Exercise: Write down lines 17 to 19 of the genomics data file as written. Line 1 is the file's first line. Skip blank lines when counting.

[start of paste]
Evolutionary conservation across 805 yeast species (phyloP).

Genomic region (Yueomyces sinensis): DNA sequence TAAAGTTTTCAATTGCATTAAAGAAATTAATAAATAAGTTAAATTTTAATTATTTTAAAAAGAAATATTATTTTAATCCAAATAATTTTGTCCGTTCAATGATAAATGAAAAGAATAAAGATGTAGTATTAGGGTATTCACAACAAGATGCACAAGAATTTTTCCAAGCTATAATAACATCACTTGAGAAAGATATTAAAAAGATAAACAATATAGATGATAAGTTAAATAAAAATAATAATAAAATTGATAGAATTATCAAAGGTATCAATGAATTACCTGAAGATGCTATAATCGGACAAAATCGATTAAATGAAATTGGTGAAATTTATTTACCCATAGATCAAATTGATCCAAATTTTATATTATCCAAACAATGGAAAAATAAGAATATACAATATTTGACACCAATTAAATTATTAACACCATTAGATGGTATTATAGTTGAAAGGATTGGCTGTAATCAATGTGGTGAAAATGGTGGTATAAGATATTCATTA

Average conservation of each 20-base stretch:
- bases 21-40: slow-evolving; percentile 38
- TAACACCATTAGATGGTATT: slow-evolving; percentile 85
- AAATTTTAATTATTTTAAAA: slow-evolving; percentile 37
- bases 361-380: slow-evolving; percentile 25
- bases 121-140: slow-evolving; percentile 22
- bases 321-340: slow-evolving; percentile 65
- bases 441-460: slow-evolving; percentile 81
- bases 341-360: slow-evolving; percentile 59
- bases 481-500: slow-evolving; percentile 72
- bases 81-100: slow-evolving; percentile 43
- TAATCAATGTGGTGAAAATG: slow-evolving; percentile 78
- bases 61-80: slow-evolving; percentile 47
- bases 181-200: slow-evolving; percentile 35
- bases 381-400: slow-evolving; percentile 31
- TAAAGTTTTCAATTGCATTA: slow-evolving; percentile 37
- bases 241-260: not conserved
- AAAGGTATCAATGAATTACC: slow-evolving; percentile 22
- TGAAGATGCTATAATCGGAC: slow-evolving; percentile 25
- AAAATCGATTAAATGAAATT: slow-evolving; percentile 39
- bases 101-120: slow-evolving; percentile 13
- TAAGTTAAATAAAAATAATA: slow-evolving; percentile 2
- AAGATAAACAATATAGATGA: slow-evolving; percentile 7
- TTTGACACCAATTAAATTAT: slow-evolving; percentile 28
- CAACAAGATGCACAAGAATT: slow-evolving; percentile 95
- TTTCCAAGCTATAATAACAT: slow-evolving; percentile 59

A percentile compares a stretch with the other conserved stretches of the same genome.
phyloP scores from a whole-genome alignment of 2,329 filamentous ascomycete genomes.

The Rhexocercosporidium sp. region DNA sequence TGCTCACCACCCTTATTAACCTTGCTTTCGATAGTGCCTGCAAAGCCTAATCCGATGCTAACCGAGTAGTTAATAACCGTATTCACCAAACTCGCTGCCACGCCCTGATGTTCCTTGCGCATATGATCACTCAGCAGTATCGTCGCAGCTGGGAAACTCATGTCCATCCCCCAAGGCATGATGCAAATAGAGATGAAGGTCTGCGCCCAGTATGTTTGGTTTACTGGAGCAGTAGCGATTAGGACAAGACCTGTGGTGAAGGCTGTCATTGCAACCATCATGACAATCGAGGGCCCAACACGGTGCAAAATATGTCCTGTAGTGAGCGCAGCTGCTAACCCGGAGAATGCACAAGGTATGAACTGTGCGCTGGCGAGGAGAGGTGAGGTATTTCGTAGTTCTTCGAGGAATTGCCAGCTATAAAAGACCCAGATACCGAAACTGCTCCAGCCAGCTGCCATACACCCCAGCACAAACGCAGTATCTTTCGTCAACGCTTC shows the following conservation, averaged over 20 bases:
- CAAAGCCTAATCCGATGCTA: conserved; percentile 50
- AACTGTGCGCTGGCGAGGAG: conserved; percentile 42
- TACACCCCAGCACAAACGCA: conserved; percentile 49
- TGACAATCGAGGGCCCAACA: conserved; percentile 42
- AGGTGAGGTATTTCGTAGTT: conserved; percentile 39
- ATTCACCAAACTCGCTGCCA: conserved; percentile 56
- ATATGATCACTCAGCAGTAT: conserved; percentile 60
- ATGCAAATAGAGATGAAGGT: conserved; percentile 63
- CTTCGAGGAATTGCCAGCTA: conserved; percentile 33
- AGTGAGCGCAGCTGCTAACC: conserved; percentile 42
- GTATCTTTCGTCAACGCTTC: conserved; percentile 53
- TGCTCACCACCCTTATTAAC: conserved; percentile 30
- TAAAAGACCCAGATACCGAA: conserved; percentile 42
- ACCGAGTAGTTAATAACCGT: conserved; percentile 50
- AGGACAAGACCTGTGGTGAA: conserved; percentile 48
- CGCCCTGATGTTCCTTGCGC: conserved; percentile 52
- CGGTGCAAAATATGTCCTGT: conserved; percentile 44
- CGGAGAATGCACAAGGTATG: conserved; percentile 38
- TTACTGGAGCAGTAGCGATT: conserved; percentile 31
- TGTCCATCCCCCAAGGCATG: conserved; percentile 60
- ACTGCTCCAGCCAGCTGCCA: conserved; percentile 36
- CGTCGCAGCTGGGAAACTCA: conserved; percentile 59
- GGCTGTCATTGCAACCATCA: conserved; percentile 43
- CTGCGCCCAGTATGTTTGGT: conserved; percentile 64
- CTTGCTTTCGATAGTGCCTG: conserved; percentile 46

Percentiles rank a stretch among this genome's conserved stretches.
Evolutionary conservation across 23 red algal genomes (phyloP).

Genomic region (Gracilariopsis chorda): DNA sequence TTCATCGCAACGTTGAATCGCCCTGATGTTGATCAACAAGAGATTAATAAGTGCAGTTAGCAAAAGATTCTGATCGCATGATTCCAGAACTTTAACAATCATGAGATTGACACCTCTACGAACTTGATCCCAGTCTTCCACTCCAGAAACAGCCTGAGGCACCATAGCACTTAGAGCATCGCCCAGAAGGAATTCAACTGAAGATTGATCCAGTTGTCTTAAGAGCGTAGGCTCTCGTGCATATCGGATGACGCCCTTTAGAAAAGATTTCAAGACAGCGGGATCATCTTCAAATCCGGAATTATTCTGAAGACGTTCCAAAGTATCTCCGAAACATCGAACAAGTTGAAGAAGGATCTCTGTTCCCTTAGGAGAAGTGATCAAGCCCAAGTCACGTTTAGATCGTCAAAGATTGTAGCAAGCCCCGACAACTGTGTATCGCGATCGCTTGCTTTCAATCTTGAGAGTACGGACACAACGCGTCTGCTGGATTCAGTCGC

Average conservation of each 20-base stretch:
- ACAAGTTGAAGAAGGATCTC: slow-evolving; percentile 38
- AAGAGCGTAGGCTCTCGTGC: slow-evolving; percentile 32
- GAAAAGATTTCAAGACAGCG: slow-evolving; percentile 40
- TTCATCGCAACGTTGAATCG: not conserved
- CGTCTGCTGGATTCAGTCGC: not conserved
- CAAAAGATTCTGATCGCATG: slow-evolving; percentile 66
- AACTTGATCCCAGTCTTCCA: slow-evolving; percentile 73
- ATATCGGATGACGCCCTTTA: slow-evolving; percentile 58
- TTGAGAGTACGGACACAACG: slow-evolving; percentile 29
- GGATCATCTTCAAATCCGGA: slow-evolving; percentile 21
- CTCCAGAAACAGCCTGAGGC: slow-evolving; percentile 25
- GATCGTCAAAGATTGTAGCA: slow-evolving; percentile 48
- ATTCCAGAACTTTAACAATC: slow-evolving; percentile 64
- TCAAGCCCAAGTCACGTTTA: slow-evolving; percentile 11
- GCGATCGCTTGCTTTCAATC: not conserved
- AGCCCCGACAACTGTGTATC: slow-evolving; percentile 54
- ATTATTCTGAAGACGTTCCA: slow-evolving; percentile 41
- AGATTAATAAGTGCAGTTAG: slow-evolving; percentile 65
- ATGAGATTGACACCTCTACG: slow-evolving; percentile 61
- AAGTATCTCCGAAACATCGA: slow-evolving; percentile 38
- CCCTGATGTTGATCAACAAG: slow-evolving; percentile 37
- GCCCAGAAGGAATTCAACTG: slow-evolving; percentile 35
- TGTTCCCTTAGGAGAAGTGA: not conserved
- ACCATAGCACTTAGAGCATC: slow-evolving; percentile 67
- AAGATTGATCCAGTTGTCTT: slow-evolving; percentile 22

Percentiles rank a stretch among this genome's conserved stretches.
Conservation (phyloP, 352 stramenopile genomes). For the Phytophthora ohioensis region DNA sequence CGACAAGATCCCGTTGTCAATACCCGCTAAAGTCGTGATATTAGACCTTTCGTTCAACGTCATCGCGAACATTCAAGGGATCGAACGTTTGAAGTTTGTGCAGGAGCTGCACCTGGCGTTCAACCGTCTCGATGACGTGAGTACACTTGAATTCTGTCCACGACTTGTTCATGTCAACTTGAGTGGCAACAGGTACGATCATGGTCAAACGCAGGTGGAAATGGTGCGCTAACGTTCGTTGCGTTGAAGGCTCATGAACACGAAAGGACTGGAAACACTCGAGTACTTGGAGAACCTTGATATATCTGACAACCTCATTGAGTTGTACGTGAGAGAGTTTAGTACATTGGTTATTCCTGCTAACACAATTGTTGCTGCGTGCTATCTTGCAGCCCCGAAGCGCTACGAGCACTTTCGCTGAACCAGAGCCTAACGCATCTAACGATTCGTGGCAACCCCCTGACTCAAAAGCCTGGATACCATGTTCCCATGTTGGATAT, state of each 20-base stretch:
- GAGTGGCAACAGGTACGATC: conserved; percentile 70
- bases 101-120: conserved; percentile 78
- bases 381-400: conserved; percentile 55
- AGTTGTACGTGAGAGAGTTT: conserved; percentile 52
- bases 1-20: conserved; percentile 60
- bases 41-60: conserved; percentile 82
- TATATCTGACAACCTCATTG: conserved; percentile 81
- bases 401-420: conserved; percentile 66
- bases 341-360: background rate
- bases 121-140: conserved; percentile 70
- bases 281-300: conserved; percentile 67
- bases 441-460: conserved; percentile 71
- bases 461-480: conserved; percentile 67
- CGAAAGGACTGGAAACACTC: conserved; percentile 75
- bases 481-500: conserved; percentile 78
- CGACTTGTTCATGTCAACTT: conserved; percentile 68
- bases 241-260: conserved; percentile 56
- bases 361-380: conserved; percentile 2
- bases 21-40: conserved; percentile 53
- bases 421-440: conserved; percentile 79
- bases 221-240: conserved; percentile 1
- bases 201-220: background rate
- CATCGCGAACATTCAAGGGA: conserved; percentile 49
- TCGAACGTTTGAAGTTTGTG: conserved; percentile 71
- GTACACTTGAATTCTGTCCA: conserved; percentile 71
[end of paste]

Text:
- bases 381-400: slow-evolving; percentile 31
- TAAAGTTTTCAATTGCATTA: slow-evolving; percentile 37
- bases 241-260: not conserved